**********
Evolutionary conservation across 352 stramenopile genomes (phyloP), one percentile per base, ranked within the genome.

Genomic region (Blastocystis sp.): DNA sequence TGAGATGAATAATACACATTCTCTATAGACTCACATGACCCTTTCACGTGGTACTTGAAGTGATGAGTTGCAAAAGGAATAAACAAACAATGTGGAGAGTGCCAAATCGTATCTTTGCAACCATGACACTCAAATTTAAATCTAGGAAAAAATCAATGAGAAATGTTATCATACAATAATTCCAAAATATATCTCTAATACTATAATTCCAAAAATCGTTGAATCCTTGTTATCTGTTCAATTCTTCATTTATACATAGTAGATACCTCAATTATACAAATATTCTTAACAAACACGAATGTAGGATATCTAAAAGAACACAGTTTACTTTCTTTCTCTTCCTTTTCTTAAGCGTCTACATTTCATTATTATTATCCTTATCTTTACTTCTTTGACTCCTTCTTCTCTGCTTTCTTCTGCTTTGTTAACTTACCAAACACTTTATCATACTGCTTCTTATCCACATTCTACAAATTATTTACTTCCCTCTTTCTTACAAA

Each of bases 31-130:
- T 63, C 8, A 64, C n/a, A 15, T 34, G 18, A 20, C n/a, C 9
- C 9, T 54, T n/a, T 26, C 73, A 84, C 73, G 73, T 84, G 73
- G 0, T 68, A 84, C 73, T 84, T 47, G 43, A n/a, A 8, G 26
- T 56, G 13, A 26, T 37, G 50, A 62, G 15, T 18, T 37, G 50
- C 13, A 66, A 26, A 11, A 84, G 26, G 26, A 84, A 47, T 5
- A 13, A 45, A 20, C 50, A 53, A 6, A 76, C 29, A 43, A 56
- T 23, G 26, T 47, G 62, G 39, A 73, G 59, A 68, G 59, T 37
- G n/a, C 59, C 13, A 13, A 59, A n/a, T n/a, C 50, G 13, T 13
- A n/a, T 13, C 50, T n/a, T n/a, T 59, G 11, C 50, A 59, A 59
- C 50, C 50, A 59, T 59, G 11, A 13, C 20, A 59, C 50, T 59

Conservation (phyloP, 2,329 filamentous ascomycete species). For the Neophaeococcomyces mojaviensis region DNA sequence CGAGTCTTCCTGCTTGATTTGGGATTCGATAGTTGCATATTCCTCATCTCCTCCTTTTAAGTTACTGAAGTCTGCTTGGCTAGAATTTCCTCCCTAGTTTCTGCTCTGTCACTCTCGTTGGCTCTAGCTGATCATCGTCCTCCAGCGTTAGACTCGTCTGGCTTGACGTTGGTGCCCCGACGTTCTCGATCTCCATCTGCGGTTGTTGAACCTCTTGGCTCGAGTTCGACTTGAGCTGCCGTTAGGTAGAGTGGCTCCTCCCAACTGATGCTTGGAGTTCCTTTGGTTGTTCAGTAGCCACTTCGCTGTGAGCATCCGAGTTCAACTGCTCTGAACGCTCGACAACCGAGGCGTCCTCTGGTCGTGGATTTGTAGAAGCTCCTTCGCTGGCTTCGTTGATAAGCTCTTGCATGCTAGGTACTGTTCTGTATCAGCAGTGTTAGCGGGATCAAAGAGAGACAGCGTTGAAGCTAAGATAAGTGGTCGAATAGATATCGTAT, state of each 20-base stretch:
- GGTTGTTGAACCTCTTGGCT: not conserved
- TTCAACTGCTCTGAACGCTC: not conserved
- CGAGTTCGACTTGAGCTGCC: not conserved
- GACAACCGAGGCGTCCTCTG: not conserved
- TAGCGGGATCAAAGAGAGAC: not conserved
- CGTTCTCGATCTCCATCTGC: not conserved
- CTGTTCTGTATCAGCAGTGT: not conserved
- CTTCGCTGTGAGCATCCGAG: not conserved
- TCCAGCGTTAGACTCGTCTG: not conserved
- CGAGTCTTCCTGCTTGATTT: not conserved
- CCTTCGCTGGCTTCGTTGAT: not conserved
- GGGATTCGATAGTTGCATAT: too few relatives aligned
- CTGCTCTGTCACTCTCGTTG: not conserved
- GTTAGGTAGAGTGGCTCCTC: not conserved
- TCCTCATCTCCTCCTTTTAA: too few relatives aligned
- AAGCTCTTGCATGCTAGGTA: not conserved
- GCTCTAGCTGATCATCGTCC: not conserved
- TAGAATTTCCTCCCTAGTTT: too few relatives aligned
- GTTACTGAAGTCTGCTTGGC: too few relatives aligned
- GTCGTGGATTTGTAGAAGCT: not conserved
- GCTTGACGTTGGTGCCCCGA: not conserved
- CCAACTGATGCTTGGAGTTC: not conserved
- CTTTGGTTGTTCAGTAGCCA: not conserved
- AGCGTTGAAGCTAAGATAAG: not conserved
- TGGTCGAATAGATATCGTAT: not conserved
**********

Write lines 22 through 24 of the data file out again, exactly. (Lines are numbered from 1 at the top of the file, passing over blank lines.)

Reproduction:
- CTTCGCTGTGAGCATCCGAG: not conserved
- TCCAGCGTTAGACTCGTCTG: not conserved
- CGAGTCTTCCTGCTTGATTT: not conserved